An overlooked masterpiece. It may still be undervalued as Malamuds funniest and most embracing novel. —Jonathan LethemIn A New Life, Bernard Malamud—generally thought of as a distinctly New York writer—took on the American myth of the West as a place of personal reinvention.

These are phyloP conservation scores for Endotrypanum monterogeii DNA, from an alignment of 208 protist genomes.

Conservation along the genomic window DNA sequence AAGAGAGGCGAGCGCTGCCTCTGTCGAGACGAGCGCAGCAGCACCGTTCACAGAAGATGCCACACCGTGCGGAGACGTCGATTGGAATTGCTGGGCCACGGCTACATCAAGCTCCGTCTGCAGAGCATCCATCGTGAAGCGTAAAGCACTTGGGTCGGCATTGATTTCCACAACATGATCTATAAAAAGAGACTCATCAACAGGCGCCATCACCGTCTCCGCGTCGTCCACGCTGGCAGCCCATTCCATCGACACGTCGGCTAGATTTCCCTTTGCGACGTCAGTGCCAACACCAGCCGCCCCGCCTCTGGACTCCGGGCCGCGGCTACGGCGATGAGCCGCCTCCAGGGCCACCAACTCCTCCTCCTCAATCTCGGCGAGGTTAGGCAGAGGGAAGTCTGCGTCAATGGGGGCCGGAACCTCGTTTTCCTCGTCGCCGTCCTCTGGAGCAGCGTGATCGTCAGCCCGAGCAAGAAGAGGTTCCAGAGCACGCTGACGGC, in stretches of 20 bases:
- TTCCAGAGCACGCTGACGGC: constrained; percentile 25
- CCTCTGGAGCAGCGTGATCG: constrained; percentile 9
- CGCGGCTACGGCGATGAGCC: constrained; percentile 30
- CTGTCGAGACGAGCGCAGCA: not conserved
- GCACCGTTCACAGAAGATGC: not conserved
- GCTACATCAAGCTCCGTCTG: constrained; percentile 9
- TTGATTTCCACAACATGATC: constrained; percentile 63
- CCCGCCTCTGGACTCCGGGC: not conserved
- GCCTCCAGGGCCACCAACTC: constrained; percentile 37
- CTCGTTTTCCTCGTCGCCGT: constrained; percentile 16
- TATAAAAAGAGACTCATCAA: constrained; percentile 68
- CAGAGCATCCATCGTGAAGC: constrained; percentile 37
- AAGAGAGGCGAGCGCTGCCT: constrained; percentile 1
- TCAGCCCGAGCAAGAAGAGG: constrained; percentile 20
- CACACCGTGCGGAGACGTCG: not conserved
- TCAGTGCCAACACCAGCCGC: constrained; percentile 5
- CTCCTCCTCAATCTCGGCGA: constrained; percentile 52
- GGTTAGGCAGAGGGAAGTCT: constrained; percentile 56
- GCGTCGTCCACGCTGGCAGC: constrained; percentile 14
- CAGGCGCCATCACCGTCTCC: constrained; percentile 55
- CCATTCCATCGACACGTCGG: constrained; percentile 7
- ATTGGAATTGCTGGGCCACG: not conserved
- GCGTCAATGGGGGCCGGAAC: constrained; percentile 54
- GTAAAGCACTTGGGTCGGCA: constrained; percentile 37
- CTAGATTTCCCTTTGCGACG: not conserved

When Sy Levin, a high school teacher beset by alcohol and bad decisions, leaves the city for the Pacific Northwest to start over, its no surprise that he conjures a vision of the extraordinary new life awaiting him there: He imagined the pioneers in covered wagons entering this valley for the first time. Although he had lived little in nature Levin had always loved it, and the sense of having done the right thing in leaving New York was renewed in him. Soon after his arrival at Cascadia College, however, Levin realizes he has been taken in by a mirage. The failures pile up anew, and Levin, fired from his post, finds himself back where he started and little the wiser for it.A New Life—as Jonathan Lethems introduction makes clear—is Malamud at his best: with his belief in luck and new beginnings Sy Levin embodies the thwarted yearning for transcendence that is at the heart of all Malamuds work.This is the story of S. Levin, a bearded man with a burdensome past, who came from New York to a small town in the Pacific Northwest to live a new life.